Europeans must spend considerably more money and effort on the threat posed by disaffected Muslims in their countries. Though they have stepped up their activity since the Madrid and London attacks in the last decade, the allocation of resources to intelligence collection and law enforcement is still well short of where it should be, as the litany of errors in surveillance of the Kouachis demonstrates.
In a time of austerity, this won’t be easy. But as the Europeans build their capabilities and bring more to the trans-Atlantic intelligence exchange, they will establish relationships with the American intelligence collectors—the NSA above all—who have mostly come in for disparagement in the era of Edward Snowden. That increase in law enforcement and intelligence work will need to be done carefully to avoid provoking greater resentment and radicalization—always a tough needle to thread. The long, slow work of engagement by police and civil authorities to build partnerships with communities and identify extremists early will be essential.
Europeans, as has been widely observed, will also need to do better at integrating their Muslim populations and, more broadly, beat back rising Islamophobia. True, there have been gains, as the Arabic name of one of the slain police officers shows. And the remarkable acknowledgment this week by French Prime Minister Manuel Valls that “geographic, social, ethnic apartheid” exists in France also gives a glimmer of hope. But it comes against an historic backdrop of halting, insufficient action owing to ingrained prejudice, the strong anti-immigration dynamic that is shaping politics from Britain’s UK Independence Party to France’s National Front and Germany’s Patriotic Europeans Against the Islamization of the West (PEGIDA).
Europeans have long argued that American-style efforts to promote diversity in the workplace are contrary to their laws, but that argument suggests a lack of imagination. Job-creation spending to pierce the stagnant gloom of Paris’ banlieues is essential. Moreover, the notion that a real campaign against anti-Muslim sentiment is in the works is belied by strong and unreflective support for Charlie Hebdo and its offensive cartoons.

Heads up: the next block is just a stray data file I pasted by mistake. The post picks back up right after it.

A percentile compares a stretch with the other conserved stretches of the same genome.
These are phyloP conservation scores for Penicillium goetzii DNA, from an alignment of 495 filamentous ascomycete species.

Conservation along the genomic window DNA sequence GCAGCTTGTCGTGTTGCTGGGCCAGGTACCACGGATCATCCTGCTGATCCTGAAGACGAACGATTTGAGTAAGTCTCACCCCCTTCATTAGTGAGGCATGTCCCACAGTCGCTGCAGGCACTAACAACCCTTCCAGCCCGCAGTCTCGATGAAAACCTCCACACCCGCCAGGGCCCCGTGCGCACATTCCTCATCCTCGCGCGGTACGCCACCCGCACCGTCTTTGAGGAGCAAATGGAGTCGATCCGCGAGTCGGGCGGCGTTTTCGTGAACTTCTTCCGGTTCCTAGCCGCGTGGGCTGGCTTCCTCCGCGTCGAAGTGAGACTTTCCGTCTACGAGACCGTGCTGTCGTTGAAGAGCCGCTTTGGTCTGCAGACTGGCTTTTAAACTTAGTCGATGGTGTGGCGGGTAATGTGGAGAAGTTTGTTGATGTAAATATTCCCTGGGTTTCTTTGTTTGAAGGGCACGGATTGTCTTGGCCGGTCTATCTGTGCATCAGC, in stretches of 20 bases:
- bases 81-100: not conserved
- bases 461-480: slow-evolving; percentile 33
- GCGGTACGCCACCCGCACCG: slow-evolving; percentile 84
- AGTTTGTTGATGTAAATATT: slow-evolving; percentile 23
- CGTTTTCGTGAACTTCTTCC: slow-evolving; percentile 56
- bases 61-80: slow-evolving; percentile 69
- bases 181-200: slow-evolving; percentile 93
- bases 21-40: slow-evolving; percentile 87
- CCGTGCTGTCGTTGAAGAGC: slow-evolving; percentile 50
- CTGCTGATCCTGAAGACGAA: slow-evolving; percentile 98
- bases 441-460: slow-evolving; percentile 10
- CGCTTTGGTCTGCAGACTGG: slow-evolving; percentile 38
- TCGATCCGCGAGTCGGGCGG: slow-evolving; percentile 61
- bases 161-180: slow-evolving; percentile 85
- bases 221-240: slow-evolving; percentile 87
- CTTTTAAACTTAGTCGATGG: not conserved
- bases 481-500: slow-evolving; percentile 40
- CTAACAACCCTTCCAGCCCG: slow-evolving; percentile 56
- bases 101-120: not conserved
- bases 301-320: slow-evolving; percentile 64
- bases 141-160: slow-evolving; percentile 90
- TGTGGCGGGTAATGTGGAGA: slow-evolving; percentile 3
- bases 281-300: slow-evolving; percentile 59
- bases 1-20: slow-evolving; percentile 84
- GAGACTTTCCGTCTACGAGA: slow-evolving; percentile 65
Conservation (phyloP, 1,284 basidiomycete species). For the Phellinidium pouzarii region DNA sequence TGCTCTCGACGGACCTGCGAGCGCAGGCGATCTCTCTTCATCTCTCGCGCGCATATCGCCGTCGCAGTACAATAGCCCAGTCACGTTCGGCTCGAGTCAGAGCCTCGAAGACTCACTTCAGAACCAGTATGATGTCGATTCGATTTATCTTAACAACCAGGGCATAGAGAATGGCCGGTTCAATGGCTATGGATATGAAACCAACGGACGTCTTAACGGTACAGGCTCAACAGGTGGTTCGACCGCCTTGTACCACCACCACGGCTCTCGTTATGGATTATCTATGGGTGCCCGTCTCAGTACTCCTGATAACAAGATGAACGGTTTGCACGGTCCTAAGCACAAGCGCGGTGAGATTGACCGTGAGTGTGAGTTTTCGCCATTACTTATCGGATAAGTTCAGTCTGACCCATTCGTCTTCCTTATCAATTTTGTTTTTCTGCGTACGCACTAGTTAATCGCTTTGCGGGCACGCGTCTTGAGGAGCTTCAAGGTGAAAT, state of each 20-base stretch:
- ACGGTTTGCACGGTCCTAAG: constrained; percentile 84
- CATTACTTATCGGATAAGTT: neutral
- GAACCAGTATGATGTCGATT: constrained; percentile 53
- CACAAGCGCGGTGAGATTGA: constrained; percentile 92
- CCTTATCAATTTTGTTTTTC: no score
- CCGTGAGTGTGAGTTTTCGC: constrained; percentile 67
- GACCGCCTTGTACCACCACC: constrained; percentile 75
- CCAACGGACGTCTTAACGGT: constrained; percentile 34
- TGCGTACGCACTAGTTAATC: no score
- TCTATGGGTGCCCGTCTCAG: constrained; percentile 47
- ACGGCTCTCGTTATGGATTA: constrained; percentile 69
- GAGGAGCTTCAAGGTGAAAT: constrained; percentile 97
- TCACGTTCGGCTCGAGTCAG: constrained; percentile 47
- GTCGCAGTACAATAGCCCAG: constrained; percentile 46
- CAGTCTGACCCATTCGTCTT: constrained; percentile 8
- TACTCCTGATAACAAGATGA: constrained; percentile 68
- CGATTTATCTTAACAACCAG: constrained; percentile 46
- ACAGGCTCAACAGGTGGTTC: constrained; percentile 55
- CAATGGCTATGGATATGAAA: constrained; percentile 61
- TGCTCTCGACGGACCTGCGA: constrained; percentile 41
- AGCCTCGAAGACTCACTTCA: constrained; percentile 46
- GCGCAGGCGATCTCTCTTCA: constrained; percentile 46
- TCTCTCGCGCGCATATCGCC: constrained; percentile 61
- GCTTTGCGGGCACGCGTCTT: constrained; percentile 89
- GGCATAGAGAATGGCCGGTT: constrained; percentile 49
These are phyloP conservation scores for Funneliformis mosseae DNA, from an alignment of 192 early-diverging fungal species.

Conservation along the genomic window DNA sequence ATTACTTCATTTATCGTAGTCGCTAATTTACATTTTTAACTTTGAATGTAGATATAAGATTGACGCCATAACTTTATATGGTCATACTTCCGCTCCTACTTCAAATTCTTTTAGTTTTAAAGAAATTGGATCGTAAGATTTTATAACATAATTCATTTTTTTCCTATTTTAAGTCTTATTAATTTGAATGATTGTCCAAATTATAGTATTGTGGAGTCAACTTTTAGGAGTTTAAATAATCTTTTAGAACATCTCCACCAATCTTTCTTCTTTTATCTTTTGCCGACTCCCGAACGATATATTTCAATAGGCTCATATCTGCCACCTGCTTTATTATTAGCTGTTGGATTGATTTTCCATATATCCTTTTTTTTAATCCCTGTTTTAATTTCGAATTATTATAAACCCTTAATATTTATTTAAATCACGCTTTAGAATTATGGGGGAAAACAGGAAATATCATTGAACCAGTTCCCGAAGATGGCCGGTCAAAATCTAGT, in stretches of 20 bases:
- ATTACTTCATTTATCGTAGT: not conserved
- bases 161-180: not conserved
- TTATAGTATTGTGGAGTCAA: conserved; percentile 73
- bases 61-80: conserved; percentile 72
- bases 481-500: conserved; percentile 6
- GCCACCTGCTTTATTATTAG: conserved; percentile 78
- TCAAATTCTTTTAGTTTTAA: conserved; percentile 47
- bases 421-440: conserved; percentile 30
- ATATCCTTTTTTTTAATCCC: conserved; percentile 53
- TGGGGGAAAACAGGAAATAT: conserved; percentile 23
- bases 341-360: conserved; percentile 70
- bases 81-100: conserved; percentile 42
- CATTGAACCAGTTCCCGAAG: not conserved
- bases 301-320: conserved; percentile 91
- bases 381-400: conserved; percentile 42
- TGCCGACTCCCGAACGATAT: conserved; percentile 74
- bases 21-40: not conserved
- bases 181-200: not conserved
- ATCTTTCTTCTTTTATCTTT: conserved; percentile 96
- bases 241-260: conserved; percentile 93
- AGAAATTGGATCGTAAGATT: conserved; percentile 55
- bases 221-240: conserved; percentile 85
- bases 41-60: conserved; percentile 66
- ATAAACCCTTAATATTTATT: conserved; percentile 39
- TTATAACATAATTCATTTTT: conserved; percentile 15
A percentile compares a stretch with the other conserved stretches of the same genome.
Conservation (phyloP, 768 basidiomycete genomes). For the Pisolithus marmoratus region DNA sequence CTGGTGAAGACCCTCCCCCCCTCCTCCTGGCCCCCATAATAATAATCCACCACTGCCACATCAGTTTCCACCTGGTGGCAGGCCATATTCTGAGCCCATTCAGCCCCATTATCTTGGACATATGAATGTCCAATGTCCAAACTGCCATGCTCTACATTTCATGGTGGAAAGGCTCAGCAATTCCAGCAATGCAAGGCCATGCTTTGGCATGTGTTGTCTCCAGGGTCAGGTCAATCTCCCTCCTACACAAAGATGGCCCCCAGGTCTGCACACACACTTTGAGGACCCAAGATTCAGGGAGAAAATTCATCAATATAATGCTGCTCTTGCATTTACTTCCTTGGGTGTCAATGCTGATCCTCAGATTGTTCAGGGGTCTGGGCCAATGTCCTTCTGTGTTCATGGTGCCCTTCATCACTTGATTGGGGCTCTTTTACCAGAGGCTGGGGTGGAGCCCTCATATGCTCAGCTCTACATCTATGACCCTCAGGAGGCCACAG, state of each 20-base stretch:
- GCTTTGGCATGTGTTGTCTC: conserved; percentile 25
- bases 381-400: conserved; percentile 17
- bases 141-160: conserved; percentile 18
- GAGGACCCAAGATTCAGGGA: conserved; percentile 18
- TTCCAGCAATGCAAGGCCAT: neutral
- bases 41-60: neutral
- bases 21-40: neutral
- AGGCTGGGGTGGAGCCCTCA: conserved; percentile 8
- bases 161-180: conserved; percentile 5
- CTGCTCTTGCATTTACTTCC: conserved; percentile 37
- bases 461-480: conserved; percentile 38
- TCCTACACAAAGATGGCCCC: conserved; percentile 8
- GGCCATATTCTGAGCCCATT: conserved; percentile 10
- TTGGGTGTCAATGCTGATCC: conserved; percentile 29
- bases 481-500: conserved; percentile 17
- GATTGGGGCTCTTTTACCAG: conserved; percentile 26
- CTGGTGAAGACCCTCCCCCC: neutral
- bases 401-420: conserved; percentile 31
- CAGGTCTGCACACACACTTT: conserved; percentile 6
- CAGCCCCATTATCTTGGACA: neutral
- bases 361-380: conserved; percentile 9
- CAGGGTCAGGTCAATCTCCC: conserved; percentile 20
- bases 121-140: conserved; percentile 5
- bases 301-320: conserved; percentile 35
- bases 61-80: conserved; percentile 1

The United States has many advantages over Europe when it comes to protecting itself against homegrown extremism, including a much wealthier, better-educated, widely distributed set of Muslim communities. But the threat of the determined self-starter, like Christopher Lee Cornell, the Ohio-based ISIL sympathizer who was planning to attack the U.S. Capitol until he was arrested last week, will be with us for some time too.
What Europe and the Unites States—where the Paris killings have dominated the news and exacerbated the feeling of an imminent major terrorist threat, rapidly—need above all is a change in attitude, a greater resilience, in the face of this threat. None of our societies has fully absorbed the notion that this kind of terrorist violence is an endemic characteristic of our times.
The high-end threat along the lines of 9/11 has been much diminished by U.S. counterterrorism efforts. But there is no foolproof defense against the Ft. Hood shooters, Boston Marathon-type amateurs and Kouachis. They are as much a part of life today as the killers of Newtown and Columbine. We need to stop them as best we can, but we can neither let them dominate our lives nor make us believe that they threaten our societies. That message, more than any other, is the one that world leaders need to impress upon to the sea of marchers in Paris and the hundreds of millions more around the West around who watched them.
This piece was originally published by Politico Magazine.
Seeking solutions for Somalia
At 12pm on February 8, 2017 at San Diego State University, Vanda Felbab-Brown will provide remarks on her new book, “The Extinction Market: Wildlife Trafficking and How to Counter It.” The event will be held at the university’s Bioscience Gold Auditorium.
On December 6, 2017, Vanda Felbab-Brown joined a panel of experts to discuss her new book, “The Extinction Market: Wildlife Trafficking and How to Counter It,” and how new policy, program, and technological tools can help reduce the threats that illegal wildlife trafficking poses to vulnerable communities and to our national security.